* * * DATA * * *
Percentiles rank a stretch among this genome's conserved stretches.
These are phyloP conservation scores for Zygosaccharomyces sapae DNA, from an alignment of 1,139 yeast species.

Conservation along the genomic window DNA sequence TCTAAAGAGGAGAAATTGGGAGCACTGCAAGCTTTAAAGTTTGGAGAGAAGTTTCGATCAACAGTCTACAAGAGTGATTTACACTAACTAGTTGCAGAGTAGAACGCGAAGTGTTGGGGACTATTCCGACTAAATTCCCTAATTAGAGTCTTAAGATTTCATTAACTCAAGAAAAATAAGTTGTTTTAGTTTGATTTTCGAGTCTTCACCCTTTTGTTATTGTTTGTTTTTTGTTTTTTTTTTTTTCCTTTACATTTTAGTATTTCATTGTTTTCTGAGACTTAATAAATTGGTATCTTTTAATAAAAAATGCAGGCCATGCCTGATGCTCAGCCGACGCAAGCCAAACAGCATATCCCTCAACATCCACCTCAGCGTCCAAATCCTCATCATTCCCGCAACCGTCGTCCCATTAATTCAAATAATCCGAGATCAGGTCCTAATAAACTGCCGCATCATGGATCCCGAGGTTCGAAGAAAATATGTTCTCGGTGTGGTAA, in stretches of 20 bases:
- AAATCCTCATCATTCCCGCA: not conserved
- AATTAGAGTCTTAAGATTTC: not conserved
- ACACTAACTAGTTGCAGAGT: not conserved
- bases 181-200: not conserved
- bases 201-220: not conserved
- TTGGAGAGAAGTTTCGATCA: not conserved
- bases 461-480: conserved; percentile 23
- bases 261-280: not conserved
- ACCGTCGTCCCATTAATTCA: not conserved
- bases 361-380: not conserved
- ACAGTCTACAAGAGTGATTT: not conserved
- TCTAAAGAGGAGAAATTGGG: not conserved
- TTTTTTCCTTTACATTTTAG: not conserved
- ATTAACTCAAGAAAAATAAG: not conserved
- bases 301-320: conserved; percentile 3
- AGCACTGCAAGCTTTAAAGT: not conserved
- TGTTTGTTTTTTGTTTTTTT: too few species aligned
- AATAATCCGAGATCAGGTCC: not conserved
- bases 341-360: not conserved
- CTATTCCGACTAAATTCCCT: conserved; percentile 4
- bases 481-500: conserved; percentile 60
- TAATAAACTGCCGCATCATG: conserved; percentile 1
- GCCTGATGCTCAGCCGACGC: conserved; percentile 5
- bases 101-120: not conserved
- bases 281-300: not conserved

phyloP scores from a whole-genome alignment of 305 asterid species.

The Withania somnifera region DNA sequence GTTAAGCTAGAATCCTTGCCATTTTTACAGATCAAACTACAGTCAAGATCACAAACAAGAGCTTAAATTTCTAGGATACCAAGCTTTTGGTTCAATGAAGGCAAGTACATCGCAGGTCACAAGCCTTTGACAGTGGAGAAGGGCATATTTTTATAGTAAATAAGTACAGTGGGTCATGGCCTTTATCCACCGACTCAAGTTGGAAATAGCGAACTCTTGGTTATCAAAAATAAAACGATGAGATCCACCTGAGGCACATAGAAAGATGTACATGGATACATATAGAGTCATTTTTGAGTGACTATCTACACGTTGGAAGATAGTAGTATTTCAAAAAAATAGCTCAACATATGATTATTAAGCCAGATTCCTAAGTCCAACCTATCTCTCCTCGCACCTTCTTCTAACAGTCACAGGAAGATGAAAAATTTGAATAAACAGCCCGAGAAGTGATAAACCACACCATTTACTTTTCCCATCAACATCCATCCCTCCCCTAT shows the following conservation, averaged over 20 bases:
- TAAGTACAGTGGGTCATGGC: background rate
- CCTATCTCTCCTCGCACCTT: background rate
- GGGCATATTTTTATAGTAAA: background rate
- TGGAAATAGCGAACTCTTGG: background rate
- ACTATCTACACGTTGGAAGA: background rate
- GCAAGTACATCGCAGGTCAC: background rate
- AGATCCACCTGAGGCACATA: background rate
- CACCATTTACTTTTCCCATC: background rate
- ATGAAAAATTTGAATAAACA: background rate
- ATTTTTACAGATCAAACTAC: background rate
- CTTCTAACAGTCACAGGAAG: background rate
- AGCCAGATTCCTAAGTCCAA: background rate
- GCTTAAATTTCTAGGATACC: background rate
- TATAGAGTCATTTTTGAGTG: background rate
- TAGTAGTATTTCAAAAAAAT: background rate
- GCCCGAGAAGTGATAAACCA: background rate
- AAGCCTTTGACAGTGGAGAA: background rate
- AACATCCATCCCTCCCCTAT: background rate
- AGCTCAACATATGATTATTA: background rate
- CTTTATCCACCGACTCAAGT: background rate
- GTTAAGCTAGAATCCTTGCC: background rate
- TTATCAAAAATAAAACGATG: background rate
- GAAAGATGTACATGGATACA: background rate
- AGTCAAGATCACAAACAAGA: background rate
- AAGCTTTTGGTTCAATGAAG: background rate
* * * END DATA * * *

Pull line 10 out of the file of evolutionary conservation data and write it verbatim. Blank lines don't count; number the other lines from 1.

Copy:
- bases 461-480: conserved; percentile 23